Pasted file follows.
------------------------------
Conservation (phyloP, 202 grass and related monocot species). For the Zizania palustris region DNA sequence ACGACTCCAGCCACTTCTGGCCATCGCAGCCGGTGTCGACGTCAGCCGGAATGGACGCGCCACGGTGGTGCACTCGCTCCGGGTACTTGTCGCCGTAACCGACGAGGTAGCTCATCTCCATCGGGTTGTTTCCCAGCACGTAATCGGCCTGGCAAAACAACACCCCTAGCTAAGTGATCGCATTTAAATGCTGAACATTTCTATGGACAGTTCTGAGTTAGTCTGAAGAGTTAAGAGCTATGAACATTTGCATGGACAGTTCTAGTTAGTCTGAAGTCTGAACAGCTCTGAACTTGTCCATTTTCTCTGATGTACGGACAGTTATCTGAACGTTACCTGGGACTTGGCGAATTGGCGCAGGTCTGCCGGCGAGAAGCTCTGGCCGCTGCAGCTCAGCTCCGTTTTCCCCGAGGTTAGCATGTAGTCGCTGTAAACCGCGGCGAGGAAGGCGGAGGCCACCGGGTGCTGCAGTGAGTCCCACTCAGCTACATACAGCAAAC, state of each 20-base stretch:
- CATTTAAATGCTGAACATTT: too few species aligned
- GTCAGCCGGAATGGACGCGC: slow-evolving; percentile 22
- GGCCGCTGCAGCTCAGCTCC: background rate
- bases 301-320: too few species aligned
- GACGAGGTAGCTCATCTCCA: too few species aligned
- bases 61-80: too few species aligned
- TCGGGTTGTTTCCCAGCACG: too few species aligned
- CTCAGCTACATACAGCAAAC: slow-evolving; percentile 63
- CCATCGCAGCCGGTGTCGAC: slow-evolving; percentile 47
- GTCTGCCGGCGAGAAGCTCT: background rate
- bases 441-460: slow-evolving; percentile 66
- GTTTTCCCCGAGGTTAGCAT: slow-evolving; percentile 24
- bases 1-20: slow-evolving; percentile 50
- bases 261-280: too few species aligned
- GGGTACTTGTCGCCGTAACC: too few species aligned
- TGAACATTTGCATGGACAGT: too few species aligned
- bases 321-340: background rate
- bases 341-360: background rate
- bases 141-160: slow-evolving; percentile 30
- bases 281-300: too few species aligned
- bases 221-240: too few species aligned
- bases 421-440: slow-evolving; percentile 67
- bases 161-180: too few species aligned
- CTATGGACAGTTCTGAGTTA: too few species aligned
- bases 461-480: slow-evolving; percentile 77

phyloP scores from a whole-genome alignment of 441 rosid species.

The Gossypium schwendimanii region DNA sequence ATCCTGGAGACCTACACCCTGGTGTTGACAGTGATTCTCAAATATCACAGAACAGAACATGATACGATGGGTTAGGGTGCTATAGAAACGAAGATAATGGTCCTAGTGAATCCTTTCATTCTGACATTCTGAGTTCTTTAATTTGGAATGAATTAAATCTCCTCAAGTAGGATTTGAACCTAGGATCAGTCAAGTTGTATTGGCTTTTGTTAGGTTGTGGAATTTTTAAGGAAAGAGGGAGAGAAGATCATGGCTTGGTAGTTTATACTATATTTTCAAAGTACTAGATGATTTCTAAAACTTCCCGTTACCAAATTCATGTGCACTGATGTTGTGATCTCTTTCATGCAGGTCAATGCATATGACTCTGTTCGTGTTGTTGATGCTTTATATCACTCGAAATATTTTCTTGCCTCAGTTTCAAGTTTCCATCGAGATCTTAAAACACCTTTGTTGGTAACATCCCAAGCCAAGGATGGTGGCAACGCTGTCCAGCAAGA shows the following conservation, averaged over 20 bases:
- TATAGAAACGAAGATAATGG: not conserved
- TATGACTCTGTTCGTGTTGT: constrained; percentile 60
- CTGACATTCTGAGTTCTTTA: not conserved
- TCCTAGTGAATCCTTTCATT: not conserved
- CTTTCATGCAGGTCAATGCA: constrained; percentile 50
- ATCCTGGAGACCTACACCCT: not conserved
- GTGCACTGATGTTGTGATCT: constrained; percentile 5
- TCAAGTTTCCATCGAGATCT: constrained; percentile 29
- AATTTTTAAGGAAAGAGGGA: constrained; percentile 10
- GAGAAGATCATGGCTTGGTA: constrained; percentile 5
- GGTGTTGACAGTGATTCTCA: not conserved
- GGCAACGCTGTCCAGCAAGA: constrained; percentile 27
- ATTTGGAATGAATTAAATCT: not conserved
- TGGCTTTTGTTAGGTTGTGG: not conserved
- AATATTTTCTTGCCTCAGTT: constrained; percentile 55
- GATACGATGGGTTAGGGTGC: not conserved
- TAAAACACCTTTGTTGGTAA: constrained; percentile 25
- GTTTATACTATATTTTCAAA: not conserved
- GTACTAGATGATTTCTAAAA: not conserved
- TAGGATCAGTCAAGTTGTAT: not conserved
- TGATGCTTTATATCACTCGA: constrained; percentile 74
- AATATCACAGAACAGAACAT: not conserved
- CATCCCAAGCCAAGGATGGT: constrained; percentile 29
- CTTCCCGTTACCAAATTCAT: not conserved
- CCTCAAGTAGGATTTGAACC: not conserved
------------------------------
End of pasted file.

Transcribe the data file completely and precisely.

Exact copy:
Conservation (phyloP, 202 grass and related monocot species). For the Zizania palustris region DNA sequence ACGACTCCAGCCACTTCTGGCCATCGCAGCCGGTGTCGACGTCAGCCGGAATGGACGCGCCACGGTGGTGCACTCGCTCCGGGTACTTGTCGCCGTAACCGACGAGGTAGCTCATCTCCATCGGGTTGTTTCCCAGCACGTAATCGGCCTGGCAAAACAACACCCCTAGCTAAGTGATCGCATTTAAATGCTGAACATTTCTATGGACAGTTCTGAGTTAGTCTGAAGAGTTAAGAGCTATGAACATTTGCATGGACAGTTCTAGTTAGTCTGAAGTCTGAACAGCTCTGAACTTGTCCATTTTCTCTGATGTACGGACAGTTATCTGAACGTTACCTGGGACTTGGCGAATTGGCGCAGGTCTGCCGGCGAGAAGCTCTGGCCGCTGCAGCTCAGCTCCGTTTTCCCCGAGGTTAGCATGTAGTCGCTGTAAACCGCGGCGAGGAAGGCGGAGGCCACCGGGTGCTGCAGTGAGTCCCACTCAGCTACATACAGCAAAC, state of each 20-base stretch:
- CATTTAAATGCTGAACATTT: too few species aligned
- GTCAGCCGGAATGGACGCGC: slow-evolving; percentile 22
- GGCCGCTGCAGCTCAGCTCC: background rate
- bases 301-320: too few species aligned
- GACGAGGTAGCTCATCTCCA: too few species aligned
- bases 61-80: too few species aligned
- TCGGGTTGTTTCCCAGCACG: too few species aligned
- CTCAGCTACATACAGCAAAC: slow-evolving; percentile 63
- CCATCGCAGCCGGTGTCGAC: slow-evolving; percentile 47
- GTCTGCCGGCGAGAAGCTCT: background rate
- bases 441-460: slow-evolving; percentile 66
- GTTTTCCCCGAGGTTAGCAT: slow-evolving; percentile 24
- bases 1-20: slow-evolving; percentile 50
- bases 261-280: too few species aligned
- GGGTACTTGTCGCCGTAACC: too few species aligned
- TGAACATTTGCATGGACAGT: too few species aligned
- bases 321-340: background rate
- bases 341-360: background rate
- bases 141-160: slow-evolving; percentile 30
- bases 281-300: too few species aligned
- bases 221-240: too few species aligned
- bases 421-440: slow-evolving; percentile 67
- bases 161-180: too few species aligned
- CTATGGACAGTTCTGAGTTA: too few species aligned
- bases 461-480: slow-evolving; percentile 77

phyloP scores from a whole-genome alignment of 441 rosid species.

The Gossypium schwendimanii region DNA sequence ATCCTGGAGACCTACACCCTGGTGTTGACAGTGATTCTCAAATATCACAGAACAGAACATGATACGATGGGTTAGGGTGCTATAGAAACGAAGATAATGGTCCTAGTGAATCCTTTCATTCTGACATTCTGAGTTCTTTAATTTGGAATGAATTAAATCTCCTCAAGTAGGATTTGAACCTAGGATCAGTCAAGTTGTATTGGCTTTTGTTAGGTTGTGGAATTTTTAAGGAAAGAGGGAGAGAAGATCATGGCTTGGTAGTTTATACTATATTTTCAAAGTACTAGATGATTTCTAAAACTTCCCGTTACCAAATTCATGTGCACTGATGTTGTGATCTCTTTCATGCAGGTCAATGCATATGACTCTGTTCGTGTTGTTGATGCTTTATATCACTCGAAATATTTTCTTGCCTCAGTTTCAAGTTTCCATCGAGATCTTAAAACACCTTTGTTGGTAACATCCCAAGCCAAGGATGGTGGCAACGCTGTCCAGCAAGA shows the following conservation, averaged over 20 bases:
- TATAGAAACGAAGATAATGG: not conserved
- TATGACTCTGTTCGTGTTGT: constrained; percentile 60
- CTGACATTCTGAGTTCTTTA: not conserved
- TCCTAGTGAATCCTTTCATT: not conserved
- CTTTCATGCAGGTCAATGCA: constrained; percentile 50
- ATCCTGGAGACCTACACCCT: not conserved
- GTGCACTGATGTTGTGATCT: constrained; percentile 5
- TCAAGTTTCCATCGAGATCT: constrained; percentile 29
- AATTTTTAAGGAAAGAGGGA: constrained; percentile 10
- GAGAAGATCATGGCTTGGTA: constrained; percentile 5
- GGTGTTGACAGTGATTCTCA: not conserved
- GGCAACGCTGTCCAGCAAGA: constrained; percentile 27
- ATTTGGAATGAATTAAATCT: not conserved
- TGGCTTTTGTTAGGTTGTGG: not conserved
- AATATTTTCTTGCCTCAGTT: constrained; percentile 55
- GATACGATGGGTTAGGGTGC: not conserved
- TAAAACACCTTTGTTGGTAA: constrained; percentile 25
- GTTTATACTATATTTTCAAA: not conserved
- GTACTAGATGATTTCTAAAA: not conserved
- TAGGATCAGTCAAGTTGTAT: not conserved
- TGATGCTTTATATCACTCGA: constrained; percentile 74
- AATATCACAGAACAGAACAT: not conserved
- CATCCCAAGCCAAGGATGGT: constrained; percentile 29
- CTTCCCGTTACCAAATTCAT: not conserved
- CCTCAAGTAGGATTTGAACC: not conserved